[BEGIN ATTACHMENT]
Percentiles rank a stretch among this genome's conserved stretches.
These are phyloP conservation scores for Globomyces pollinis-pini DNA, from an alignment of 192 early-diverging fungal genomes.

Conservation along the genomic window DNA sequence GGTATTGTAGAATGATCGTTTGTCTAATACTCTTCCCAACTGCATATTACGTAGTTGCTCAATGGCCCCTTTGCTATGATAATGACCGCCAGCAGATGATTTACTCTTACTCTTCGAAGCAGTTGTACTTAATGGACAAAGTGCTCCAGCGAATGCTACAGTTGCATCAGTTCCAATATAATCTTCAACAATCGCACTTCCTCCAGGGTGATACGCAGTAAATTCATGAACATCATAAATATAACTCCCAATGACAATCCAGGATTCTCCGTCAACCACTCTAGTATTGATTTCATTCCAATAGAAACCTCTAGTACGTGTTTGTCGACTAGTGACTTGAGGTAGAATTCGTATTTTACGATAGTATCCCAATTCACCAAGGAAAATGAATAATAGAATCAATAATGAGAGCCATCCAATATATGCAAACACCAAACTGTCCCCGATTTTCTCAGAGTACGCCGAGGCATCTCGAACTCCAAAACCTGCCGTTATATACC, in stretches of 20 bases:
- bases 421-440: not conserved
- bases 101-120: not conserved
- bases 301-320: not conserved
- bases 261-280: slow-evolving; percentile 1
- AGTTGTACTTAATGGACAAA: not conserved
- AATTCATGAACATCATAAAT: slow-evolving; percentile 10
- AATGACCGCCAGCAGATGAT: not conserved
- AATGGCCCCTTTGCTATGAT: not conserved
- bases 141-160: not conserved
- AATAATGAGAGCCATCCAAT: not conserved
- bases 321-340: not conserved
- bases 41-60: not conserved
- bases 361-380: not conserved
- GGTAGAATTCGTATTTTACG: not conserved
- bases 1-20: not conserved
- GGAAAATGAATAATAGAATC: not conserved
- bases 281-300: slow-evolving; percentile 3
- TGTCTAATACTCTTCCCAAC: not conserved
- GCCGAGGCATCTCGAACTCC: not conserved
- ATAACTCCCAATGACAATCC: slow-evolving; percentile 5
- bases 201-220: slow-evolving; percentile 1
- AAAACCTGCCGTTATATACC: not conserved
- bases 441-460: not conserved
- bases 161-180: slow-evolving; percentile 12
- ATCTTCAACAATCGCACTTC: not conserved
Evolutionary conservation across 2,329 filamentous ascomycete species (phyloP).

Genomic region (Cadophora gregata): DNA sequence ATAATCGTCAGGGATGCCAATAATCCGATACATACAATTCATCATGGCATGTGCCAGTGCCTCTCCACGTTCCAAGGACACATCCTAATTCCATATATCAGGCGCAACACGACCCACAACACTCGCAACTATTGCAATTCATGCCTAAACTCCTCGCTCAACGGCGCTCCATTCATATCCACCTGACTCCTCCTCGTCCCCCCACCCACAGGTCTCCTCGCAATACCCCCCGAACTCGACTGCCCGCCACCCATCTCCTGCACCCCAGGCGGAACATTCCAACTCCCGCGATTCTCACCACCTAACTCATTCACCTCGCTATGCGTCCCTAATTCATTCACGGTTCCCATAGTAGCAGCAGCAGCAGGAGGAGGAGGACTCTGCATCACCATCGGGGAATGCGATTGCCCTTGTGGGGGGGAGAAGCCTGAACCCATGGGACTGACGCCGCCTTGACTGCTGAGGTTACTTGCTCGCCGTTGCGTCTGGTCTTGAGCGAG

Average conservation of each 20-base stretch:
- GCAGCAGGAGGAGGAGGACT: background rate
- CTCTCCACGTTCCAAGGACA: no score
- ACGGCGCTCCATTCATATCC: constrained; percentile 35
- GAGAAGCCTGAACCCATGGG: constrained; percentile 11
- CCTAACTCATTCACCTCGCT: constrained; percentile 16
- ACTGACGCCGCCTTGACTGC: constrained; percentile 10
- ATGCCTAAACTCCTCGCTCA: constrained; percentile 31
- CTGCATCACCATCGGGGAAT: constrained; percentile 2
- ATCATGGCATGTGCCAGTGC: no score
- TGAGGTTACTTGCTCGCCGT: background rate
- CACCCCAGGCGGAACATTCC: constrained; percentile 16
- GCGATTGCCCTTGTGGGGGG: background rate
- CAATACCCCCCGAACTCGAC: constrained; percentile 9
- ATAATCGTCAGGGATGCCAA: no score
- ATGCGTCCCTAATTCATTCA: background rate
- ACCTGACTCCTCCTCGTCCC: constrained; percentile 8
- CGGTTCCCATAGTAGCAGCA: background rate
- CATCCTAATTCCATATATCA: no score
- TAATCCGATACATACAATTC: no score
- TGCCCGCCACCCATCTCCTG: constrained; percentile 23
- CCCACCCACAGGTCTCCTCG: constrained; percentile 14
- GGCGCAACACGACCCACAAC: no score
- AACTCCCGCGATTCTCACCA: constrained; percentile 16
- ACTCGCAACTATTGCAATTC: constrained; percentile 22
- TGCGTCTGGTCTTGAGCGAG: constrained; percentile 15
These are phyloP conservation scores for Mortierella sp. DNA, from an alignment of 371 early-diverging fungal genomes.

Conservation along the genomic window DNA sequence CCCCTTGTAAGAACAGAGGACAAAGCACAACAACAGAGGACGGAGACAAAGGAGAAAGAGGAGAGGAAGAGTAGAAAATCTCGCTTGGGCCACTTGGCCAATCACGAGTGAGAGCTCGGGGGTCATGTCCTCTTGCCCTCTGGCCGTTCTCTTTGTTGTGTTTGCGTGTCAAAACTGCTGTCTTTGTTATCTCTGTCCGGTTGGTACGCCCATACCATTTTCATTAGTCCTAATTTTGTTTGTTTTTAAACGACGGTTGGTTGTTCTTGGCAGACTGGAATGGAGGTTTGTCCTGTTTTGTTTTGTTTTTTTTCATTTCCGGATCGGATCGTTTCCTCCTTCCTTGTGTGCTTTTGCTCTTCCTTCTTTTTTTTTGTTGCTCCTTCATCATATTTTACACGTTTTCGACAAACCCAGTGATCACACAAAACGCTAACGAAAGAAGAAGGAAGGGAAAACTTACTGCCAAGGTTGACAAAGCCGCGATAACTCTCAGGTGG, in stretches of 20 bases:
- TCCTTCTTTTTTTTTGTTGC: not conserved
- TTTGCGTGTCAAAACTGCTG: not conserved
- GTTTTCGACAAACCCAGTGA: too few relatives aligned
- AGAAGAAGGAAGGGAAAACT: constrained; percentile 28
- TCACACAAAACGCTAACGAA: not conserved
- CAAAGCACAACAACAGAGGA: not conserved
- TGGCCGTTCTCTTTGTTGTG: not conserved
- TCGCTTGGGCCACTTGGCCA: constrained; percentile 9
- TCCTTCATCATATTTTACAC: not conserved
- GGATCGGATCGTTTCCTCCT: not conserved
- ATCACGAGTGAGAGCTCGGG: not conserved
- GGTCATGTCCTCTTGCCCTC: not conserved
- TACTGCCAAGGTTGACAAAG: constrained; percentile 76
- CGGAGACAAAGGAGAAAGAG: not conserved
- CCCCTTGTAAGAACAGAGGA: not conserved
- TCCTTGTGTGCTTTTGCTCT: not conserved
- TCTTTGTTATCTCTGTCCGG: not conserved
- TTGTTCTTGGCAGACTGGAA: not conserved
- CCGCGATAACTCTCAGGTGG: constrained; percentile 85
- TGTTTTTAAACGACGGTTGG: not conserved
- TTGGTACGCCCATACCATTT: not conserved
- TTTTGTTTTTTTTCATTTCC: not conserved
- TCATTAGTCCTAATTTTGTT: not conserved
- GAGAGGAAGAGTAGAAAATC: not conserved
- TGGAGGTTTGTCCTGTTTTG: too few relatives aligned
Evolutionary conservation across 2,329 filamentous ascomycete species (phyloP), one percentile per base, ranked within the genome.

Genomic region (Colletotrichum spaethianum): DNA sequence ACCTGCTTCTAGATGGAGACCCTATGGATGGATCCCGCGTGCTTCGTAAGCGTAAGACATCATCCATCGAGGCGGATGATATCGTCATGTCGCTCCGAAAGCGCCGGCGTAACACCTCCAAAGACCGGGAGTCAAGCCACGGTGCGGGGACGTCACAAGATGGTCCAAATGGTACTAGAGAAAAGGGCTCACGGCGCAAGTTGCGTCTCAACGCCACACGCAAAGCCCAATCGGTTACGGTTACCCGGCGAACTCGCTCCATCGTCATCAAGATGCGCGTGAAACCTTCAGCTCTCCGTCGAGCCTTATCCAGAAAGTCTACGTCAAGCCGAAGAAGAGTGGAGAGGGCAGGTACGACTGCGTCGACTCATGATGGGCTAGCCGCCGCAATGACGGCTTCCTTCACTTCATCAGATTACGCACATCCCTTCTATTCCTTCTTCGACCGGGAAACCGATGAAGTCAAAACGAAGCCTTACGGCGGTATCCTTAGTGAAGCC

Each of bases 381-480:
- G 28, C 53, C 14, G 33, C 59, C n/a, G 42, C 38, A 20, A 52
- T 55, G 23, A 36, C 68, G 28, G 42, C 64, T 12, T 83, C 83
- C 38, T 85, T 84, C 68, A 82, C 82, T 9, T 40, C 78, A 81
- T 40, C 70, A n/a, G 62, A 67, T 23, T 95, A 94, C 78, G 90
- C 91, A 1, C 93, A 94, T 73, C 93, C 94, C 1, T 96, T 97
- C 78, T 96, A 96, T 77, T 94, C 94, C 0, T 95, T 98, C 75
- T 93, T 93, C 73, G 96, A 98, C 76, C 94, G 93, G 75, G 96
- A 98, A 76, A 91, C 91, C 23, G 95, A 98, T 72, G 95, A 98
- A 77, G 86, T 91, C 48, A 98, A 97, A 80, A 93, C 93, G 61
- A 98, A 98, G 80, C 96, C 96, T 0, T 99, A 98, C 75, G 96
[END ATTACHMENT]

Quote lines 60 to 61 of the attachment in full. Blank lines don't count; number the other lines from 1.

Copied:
- TTTGCGTGTCAAAACTGCTG: not conserved
- GTTTTCGACAAACCCAGTGA: too few relatives aligned